Breastfeeding to Formula Effects

Neurodevelopmental Effects of Transition from Breastfeeding to Infant Formula

In 2016, Christine Austin, PhD, a Postdoctoral Researcher at The Senator Frank R. Lautenberg Environmental Health Sciences Laboratory was awarded $850,000 for her K99/R00 grant which proposed the development of an index of breast milk and infant formula intake using biomarkers of diet in naturally shed children’s teeth. The index will be applied to study the association of infant diet and neurodevelopment.

This study will be conducted over several years within Dr. Robert Wright’s Early Life Exposures in Mexico to Environmental Toxicants (ELEMENT) cohort. It will provide training for Dr. Austin in neurodevelopment, advanced statistics, and nutrition. Co-mentors of the grant include Dr. Robert Wright, Dr. Manish Arora, Dr. Chris Gennings of the CEHC and Dr. Emily Oken of Harvard T.H. Chan School of Public Health.

“The ELEMENT cohort includes three birth cohorts from Mexico City maternity hospitals that have been followed for over two decades to learn how environmental exposures to metals and chemicals affect pregnant women and children.”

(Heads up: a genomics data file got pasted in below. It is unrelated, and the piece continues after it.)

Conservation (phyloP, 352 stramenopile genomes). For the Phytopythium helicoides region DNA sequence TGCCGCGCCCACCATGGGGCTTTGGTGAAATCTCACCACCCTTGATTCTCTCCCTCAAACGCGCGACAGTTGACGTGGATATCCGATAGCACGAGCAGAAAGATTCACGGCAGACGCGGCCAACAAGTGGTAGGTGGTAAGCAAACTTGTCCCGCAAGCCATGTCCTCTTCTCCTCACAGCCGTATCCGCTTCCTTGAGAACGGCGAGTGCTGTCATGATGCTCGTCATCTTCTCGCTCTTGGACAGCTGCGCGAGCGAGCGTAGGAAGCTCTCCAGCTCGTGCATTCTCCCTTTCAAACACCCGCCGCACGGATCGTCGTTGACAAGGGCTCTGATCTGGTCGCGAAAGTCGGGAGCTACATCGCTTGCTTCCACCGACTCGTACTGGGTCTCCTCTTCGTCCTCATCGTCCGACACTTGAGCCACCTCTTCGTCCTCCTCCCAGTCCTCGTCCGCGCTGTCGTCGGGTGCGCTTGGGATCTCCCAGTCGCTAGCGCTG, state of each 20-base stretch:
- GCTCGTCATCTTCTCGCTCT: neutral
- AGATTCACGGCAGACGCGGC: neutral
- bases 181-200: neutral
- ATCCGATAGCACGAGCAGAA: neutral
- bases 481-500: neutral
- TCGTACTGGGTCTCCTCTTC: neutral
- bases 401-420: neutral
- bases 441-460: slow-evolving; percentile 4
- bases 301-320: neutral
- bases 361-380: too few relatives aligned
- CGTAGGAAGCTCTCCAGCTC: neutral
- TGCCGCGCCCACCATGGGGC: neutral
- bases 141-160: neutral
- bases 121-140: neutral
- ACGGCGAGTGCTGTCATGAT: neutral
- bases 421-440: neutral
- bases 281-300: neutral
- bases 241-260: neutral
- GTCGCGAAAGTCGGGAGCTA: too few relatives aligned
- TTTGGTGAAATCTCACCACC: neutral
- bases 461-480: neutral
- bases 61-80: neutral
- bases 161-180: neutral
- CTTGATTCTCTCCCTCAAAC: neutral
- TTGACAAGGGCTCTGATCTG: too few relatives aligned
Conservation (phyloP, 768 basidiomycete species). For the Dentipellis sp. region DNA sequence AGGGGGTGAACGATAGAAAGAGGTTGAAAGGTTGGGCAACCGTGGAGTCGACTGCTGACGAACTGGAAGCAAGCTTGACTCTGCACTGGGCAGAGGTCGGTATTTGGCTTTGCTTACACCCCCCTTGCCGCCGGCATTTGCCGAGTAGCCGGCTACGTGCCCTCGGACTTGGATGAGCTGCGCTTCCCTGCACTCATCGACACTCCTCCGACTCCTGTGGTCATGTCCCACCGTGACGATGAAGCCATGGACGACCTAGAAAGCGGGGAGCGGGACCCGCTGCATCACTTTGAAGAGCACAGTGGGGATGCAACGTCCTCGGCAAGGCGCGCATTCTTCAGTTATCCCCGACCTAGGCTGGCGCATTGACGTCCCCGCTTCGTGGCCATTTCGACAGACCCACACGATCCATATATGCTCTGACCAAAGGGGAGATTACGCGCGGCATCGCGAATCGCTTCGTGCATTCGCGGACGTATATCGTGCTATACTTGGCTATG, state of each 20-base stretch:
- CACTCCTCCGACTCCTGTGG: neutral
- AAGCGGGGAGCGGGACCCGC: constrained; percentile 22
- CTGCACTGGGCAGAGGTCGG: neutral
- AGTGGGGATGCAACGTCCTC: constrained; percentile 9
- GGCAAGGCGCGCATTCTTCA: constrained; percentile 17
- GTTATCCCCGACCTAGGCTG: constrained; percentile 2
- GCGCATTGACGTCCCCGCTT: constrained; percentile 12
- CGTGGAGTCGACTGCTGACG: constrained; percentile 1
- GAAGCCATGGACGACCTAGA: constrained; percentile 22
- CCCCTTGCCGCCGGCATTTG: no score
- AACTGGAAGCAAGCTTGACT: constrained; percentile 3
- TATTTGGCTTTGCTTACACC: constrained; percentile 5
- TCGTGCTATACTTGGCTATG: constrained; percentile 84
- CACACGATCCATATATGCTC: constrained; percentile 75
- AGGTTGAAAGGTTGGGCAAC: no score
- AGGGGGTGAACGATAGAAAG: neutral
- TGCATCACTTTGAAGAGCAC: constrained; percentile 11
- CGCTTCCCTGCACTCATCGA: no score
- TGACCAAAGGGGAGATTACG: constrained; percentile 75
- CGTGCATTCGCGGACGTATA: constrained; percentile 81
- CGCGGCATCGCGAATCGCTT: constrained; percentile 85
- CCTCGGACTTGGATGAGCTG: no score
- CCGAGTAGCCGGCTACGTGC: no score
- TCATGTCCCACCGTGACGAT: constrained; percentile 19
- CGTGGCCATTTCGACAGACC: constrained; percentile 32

– Christine Austin, PhD

The first ELEMENT cohort began with support from the Harvard Superfund Basic Research Program and individual R01 grants and was an inter-institutional collaboration among Harvard University, the Center for Population Health Research of the National Institute of Public Health in Mexico, the American British Cowdray Medical Center and the National Institute of Perinatology of Mexico.

With the movement of multiple ELEMENT investigators from Harvard University to the University of Michigan between 2006 and 2008, and from the University of Michigan to the University of Toronto, the ELEMENT cohort became a collaboration among researchers at University of Michigan, Harvard, the University of Toronto and partner agencies in Mexico.

The data collected from the ELEMENT cohorts have provided important information to better understand how people are affected by metals and chemicals. The results of these studies are shared with other scientists in Mexico and elsewhere to improve the safety of women and children.

Publications associated with this grant:

Title: Relationships between lead biomarkers and diurnal salivary cortisol indices in pregnant women from Mexico City: a cross-sectional study.
Authors: Braun JM1, Wright RJ, Just AC, Power MC, Tamayo Y Ortiz M, Schnaas L, Hu H, Wright RO, Tellez-Rojo MM.

Title: Assessing windows of susceptibility to lead-induced cognitive deficits in Mexican children.
Authors: Braun JM1, Hoffman E, Schwartz J, Sanchez B, Schnaas L, Mercado-Garcia A, Solano-Gonzalez M, Bellinger DC, Lanphear BP, Hu H, Tellez-Rojo MM, Wright RO, Hernandez-Avila M.